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HOW CAN INDIA COPE WITH THE ECONOMY AFTER COVID-19?

Updated: Jun 27, 2020

The Indian economy was in a dreadful phase even before the COVID-19 outbreak, with GDP falling to 11 year low of 4.2 percent in 2019-2020.


Economists have warned that Indian economy will face its worst recession in 40 years.


Now as the government has eased restrictions on lockdown which will give an opportunity to make economy turn around. At the moment the focus of government is to make economy rebound as we continue to co-exist with COVID-19.


National income of a country is determined by private and government expenditure ,investments and net export.With countries sealing their foreign trade in almost all goods and services there is little ambition for export-driven growth now. Global trade is going to take some time post-pandemic recovery.


Therefore economic policy makers must focus on the domestic front and tackle the country's labour potential to make significant progress in country's economic development .


Indistinguishable to the great depression of the 1930s, the problem today is also that of effectual demand. In such a situation stimulus package must focus on reviving demand in the country. Although the government has announced an additional package to revive the economy aiming at infusing liquidity into the economy, its efficiency will depend upon stimulation of demand. At this time it is necessary to boost the income or income earning opportunities of the people belonging to lower segment of society who exhibit higher propensities to consume. However as there are no such policies, income inequality in India has seen a rising trend. Growing inequality aggravates the problem of effective demand by leaving lesser income in hands of those who are in need.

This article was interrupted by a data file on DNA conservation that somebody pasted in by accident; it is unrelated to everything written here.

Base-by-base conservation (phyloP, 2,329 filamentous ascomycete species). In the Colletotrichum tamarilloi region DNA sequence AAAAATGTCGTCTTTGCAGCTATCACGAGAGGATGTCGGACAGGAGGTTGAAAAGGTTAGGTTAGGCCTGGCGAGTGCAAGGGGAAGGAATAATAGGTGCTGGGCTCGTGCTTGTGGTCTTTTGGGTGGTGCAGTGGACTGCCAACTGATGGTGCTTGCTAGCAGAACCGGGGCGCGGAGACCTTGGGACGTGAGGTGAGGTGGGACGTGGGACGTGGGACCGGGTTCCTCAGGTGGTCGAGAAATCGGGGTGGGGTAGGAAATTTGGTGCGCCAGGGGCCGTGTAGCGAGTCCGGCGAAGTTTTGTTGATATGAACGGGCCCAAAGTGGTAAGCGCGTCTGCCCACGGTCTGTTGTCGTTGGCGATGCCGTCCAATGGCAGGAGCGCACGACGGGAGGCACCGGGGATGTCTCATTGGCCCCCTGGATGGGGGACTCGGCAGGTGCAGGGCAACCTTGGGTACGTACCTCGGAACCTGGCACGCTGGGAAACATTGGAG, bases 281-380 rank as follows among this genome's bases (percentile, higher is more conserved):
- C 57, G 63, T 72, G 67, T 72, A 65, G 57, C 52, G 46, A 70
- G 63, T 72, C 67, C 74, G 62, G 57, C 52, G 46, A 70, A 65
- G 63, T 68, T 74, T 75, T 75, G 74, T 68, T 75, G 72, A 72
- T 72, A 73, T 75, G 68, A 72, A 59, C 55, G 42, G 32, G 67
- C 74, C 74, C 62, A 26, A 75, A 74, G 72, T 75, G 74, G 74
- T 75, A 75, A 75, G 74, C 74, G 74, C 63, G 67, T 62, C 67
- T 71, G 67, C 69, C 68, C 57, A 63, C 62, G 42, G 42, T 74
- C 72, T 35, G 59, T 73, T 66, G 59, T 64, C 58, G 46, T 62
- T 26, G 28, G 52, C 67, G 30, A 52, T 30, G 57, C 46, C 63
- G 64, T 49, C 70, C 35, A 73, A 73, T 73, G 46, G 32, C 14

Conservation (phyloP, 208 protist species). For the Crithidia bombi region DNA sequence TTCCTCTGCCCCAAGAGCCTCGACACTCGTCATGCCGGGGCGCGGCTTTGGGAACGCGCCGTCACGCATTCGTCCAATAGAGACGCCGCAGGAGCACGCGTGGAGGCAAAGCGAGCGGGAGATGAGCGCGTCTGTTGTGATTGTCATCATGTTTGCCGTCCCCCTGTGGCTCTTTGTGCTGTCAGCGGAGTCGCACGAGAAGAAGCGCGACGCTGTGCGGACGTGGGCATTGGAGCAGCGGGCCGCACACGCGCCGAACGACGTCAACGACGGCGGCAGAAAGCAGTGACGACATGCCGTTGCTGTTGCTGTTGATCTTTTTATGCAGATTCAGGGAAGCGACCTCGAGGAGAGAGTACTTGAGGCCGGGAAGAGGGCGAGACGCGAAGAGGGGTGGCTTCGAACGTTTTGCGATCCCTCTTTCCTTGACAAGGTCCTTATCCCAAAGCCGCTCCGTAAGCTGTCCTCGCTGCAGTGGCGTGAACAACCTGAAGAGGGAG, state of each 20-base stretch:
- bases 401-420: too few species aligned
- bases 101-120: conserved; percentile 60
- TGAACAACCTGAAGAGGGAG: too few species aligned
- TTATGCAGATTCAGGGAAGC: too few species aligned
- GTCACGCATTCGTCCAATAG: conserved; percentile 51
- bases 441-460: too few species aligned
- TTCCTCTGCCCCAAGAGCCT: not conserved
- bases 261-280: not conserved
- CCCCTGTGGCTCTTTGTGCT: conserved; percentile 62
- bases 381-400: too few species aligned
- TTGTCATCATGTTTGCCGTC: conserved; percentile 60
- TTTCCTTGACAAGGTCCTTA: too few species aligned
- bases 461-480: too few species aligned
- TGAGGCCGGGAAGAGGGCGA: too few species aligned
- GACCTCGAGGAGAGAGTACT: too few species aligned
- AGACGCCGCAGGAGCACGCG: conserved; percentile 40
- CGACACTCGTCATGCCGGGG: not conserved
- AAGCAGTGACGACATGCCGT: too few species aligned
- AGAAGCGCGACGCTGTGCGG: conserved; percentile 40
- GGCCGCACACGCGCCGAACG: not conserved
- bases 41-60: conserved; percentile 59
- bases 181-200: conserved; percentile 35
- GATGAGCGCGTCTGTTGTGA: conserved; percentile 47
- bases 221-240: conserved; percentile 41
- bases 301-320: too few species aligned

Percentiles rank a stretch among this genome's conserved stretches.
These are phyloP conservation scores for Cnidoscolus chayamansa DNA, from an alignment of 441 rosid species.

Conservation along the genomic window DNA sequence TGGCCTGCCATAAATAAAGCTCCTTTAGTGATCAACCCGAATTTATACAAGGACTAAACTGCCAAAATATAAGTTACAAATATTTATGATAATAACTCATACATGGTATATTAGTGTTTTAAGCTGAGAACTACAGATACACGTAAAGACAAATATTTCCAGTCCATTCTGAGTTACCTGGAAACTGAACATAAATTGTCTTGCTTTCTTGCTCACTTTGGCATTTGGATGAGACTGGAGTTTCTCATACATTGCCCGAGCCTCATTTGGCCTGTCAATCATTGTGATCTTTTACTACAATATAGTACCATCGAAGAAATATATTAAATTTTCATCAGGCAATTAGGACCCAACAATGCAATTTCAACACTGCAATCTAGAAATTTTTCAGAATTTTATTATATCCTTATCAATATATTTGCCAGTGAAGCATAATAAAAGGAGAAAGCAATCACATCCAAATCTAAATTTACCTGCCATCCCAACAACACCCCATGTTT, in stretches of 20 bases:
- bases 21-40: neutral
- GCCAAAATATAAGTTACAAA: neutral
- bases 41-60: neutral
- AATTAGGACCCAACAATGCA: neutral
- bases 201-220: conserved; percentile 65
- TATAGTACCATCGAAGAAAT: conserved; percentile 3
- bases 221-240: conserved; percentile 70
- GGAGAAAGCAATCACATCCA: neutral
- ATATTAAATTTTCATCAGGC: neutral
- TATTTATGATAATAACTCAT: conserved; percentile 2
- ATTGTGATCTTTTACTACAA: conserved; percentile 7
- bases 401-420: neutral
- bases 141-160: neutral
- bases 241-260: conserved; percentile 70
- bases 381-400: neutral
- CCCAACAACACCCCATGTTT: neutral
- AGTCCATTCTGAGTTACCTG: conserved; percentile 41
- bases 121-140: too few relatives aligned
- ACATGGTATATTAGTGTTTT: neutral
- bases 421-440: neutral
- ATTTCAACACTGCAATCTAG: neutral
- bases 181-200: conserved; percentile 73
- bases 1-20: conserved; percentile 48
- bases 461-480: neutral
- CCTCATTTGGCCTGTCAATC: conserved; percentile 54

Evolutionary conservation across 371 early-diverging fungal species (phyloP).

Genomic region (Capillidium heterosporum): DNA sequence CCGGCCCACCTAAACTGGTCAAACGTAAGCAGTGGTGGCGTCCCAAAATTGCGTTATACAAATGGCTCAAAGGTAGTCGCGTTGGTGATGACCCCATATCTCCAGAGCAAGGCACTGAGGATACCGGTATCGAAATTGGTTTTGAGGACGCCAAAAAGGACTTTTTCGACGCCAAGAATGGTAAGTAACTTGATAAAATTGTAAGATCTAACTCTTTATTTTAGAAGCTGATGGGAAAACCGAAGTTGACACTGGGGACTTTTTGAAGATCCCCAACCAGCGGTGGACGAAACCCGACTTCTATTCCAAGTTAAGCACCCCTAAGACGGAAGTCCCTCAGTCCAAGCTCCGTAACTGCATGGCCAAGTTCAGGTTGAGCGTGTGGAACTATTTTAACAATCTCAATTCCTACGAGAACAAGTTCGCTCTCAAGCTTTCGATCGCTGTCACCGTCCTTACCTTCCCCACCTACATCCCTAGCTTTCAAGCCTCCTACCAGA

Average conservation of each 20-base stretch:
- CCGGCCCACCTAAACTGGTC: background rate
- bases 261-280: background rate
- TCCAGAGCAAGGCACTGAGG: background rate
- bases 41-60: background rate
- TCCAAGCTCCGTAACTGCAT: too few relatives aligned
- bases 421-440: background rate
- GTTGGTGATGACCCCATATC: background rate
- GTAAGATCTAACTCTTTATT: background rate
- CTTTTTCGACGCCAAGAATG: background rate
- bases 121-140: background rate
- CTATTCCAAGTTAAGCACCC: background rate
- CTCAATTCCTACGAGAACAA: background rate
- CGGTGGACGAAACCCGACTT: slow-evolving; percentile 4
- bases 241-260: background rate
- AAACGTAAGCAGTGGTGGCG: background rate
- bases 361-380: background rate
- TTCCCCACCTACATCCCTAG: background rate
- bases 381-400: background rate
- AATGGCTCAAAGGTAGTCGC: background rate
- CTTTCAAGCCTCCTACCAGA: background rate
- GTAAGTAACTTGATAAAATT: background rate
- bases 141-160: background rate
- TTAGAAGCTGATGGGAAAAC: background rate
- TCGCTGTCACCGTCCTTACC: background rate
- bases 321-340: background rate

At the moment the focus of the government should be to identify right policy mix of both fiscal and monetary measures that will directly boost employment and effective demand in economy. This can be achieved through employment generation ease by redistributive taxation resulting in income redistribution and higher consumption demand.


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